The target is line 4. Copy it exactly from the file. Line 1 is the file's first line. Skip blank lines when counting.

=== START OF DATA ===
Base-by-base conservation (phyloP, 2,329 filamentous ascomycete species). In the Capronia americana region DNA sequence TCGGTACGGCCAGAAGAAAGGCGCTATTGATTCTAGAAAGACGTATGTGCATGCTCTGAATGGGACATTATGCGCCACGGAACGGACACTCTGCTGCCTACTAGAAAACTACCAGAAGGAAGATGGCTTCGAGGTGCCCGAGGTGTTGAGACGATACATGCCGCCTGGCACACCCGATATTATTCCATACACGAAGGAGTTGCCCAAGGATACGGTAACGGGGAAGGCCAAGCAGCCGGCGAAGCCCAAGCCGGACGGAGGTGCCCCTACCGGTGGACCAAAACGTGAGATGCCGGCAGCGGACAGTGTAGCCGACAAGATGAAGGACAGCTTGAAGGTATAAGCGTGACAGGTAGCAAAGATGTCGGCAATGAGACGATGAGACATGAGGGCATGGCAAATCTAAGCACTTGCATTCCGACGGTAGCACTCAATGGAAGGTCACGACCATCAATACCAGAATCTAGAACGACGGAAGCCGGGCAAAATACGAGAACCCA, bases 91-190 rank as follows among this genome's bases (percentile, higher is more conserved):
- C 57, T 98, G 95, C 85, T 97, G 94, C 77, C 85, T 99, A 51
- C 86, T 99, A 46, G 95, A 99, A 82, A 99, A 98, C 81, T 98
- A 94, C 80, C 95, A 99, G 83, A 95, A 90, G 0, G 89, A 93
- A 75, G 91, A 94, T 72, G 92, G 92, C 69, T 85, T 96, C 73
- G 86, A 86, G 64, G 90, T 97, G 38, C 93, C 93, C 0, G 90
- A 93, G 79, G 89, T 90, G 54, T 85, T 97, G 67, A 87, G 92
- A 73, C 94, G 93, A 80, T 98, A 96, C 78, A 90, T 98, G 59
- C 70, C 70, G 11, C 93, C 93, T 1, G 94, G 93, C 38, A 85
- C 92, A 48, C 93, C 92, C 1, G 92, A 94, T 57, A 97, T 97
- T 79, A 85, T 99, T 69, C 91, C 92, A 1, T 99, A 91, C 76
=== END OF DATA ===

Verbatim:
- A 94, C 80, C 95, A 99, G 83, A 95, A 90, G 0, G 89, A 93